The New Deal

– Franklin D. Roosevelt Essay, Research Paper

The New Deal, Franklin D. Roosevelt, AND The Future

When the great depression hit America, the country was left in devastation. Due to the

Hoover Administration’s slow reaction in responding to the depression, many had lost their hope

for the future. Then Franklin Roosevelt came up during 1932 elections. During his campaign,

Roosevelt found his slogan: “The New Deal,” a name that would become a symbol of one of his

greatest achievements.

Many people had asked, what caused the Great Depression? Some blamed on the Great

Crash. Economists say that the Great Crash did damage the economic system in some ways, but

it did not necessarily cause the depression. It was the weak economic structure at the time that

may have triggered the tumbling down of the economy.

Other factors causing the Great Depression includes the over-expansion of businesses

to gain more profit. In fact, as businesses over-extended themselves, produced too much

products, customers could not keep up with the expansion, since their wages did not increase

much. Many desperate customers, wanting to buy “on-time” with their limits income, plunged

into the world of credit. Further, the whole economic system was dictated largely by jumbo

corporations, the government, most of the time, stayed out of the system.

Responding to the Great Depression, President Herbert, during 1931-32 believed that

private charities had run out of all funds. Some went bankrupt shortly afterwards. Also, many

major cities also went bankrupt. And what they are thinking did not work.

Hoover turned to businessmen for answers by promising that they will always maintain

full employment, wages, and prices. He then tried lowering the income taxes. Hoover’s

program to stabilize the agricultural industry, which prompted the sale of farm products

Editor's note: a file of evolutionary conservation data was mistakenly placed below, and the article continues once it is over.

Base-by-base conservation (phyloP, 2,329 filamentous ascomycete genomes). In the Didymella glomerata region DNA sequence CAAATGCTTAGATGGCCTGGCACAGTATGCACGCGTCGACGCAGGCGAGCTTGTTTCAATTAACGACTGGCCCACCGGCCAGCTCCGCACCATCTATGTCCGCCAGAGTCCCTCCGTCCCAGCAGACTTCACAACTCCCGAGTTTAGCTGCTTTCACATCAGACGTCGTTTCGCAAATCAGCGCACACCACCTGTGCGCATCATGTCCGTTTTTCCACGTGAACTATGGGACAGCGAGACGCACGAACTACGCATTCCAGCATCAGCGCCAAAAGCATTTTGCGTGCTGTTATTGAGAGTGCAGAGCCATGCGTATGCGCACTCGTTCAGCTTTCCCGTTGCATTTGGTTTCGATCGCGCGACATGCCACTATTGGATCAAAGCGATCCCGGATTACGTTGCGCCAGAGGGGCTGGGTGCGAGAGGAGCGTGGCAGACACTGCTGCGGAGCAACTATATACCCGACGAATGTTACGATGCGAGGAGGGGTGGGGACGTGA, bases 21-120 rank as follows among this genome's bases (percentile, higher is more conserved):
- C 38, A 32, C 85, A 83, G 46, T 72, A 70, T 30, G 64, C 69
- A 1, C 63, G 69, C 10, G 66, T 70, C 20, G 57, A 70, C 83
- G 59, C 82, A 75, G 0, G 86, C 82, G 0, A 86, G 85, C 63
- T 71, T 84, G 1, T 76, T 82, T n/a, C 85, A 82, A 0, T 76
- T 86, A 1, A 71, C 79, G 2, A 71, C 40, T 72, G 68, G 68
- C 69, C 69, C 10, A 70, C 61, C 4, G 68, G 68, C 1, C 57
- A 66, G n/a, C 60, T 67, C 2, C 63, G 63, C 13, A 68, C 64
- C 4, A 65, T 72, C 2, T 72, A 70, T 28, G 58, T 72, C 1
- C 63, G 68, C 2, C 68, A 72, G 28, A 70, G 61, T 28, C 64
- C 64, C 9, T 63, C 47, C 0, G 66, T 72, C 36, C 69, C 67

through cooperatives. Despite of these programs, however, the people protested against

Hoover. They argued that Hoover was too slow in response to the problems.

The country was in a total mess when Franklin Roosevelt stepped into office. The

new president took action quickly within the first Hundred Days. He created and have the

Congress passed over 15 major laws. These 15 legislation would later be the “foundation”

of the New Deal programs. The first step was to save the banks. On March 9, President

Roosevelt banks an emergency back legislation to repair the banking system: stable banks

would reopen immediately after the bank holiday with government support. Weak banks

would be closed and put into further investigations.

Roosevelt’s second step was to reduce the unemployment and helping the needy and

poor persons. To help people from having their homes foreclosed, FDR proposed the Home

Owner’s Loan Act, which refinanced their mortgages. Federal Emergency Relief

Administration (FERA) was next, to feed the poor. To employ the unemployed, Civil Works

Administration (CWA) was created, which reduced the number of the unemployed by 4 million

and his other programs like CCC, TVA, etc.

In June 1933, the Public Works Administration (PWA) and the National Recovery

Administration (NRA) came to light. The PWA was created to stimulate industry and create

employment in public works. The NRA worked to establish a closer an clearer relationship

between government and business. At the same time, the NRA controlled productivity and

competition while maintained prices, employment, and wages. For agriculture, the New

Deal created the Agricultural Administration (AAA). Interestingly, the AAA enforced

farmers not to plant crops, Further, farmers who did not farm and followed orders were

paid by the AAA.

Within just one year before the end of President Roosevelt’s first term, many new

programs were still, including the Social Security, Works Progress Administration (WPA),

National Labor Relations Act, and Public Utilities Holding Company Act. By the end of

President’s Roosevelt’s first term, the New Deal program had helped a dynamic range of

people who were struck by the depression and needed help, from the unemployed, elderly,

farmers, even business, just to name a few.

But critics came against the New Deal. First, it came from the Supreme Court then

businesses. They think NRA surpassed the federal powers to control the interstate commerce

and the New Deal sided too closely with workers and farmers. Despite of the problems that the

New Deal left for the future presidents to solve, the New Deal did brought many good things to

the American Society. Although not everybody will experience the American Dream, some did

have the chance after the New Deal era, especially during and after the economic boom of the

World War II. A continuation of the progressive tradition. Although, the New Deal failed to

save America out of the Depression. It sought to “clean up” and tried to improve the country for

that reason it has left a long lasting legacy for the future.

Suggested Readings,

A Narrative History by George B Tindall and David E Shih.

The New Deal and the problem of Monopoly by Ellis W Hawley (1966)


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